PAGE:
The Renaissance of Organization Design

Organization DesignWe all hear it every day: The world is changing faster and faster. Business models have to transform, mind-sets should change and organizations are need to be more resilient to keep up pace. Troops of consultants are well fed in this environment, yet often making the confusion of leaders and managers even bigger. Sometimes I feel and see a mixture of actionism, fluster, cynicism and fatigue among managers. Is there a way out of this ominous state?

For me, the centre of the discussion is the organization itself. Organizations need to be shaped in a way so that they become far more agile, flexible, and resilient. They need to provide more of an inspirational environment that empowers people. All too often, the organizational design discussion focuses only on structures, processes, interfaces and the like and keeps a blind eye to the social aspects of organizations. What we need is something like a new understanding and a new emphasis of the social operating model. Bringing the social operating model into the spotlight, we have to go deeper under the surface. Mere mechanical and causal thinking doesn’t help and simple top down attempts often are doomed to fail. We need more of a systems thinking approach, building on intense involvement and participation of organizations’ people even in the design process. Leaders and managers often acknowledge that being important yet feel uncomfortable and helpless regarding the actual implementation.

The biggest challenge is to let go one basic assumption: the design of the organization is an exclusive privilege of senior management and smart consultants. I observe that with the situation organizations face becoming more and more tense, the adoption or maintenance of the good old top-down approach gains in popularity. But we learned a very important lesson in the last years. Alex Osterwalder and the movement of Business Model Innovation showed us that a discipline like strategy can be understood and done in a completely different way. Osterwalder’s utilization of the design thinking approach for strategy development is coming close to all but a revolution. People, corporate staffers together with managers get involved in the process of designing business models on all levels of a company. They are engaged, have fun and yet, it works – they create great new business models and a good spirit. We – UPGRADE – have applied the same thinking to the discipline of change management with our “Transformation Design”. We make the people the designers of their own change. Professional change consultants dislike this idea – seeing amateurs doing their work. Crazy, maybe, but why not? The good news is: It really works.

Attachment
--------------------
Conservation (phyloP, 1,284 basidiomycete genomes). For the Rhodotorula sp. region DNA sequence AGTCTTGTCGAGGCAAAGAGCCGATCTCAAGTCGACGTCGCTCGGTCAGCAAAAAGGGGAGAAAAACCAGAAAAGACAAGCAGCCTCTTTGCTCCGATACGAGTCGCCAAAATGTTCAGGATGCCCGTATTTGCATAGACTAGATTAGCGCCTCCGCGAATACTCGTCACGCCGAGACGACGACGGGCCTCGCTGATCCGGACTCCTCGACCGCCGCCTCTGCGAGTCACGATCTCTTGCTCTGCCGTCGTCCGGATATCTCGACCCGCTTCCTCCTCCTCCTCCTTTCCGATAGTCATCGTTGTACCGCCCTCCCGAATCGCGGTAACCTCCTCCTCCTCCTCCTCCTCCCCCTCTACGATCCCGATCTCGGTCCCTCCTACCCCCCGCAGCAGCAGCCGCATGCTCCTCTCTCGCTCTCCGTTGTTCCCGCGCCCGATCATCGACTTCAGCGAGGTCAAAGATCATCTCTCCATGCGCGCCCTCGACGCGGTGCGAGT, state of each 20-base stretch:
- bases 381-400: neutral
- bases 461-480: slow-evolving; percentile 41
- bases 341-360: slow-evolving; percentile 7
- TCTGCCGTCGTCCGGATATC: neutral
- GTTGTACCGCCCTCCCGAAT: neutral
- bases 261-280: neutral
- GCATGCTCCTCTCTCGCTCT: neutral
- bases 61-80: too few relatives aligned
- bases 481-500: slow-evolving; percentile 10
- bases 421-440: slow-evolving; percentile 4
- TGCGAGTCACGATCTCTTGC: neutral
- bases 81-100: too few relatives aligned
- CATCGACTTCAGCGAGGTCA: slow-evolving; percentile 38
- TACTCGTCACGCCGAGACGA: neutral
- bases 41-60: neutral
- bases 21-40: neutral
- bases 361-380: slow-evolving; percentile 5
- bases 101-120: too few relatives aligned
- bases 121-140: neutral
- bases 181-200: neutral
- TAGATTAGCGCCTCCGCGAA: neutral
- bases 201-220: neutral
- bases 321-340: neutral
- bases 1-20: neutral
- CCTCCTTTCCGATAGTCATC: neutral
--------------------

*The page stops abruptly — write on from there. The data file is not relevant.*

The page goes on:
But how can this provoking idea be applied for designing and structuring organizations, too? Isn’t this a far too complex task, with far-reaching structural implications such as the definition of interfaces, lines of control and reporting, the levelling of staff and eventually even the actual staffing? As these, oftentimes, involve aspects of power and politics, handing over the authority for the design of organizations to the organization seems to be too big an adventure.

Nevertheless, let’s be bold and try. Imagine a process in which the upper management drafts a framework for the organization including vision, mission, design principles, and the core elements of the high level strategic and operational model. Based on this frame a bottom up design process would be started. Teams of all parts of the organization would be equipped with the necessary tools for organization design. Working on the basis of design thinking and with the spirit of collaboration they would create the best possible design for their respective organizational section. This involvement in the designing process creates a sense of responsibility for the outcome. People create the setup that they want, and eventually will, work in. They change themselves instead of being changed.

I know the first objection will be that if though cuts like cost cutting are required, this participatory approach will not work. Agreed. But downsizing is not in scope in most of organizational change initiatives.

Anyways, what would be needed I believe, is the reinvigoration and quite a renaissance of organization design through reframing and approaching it differently. On my part, I believe, a more collaborative design process is the right approach. However, I am happy about other approaches and opinions – I would like to start the discussion.

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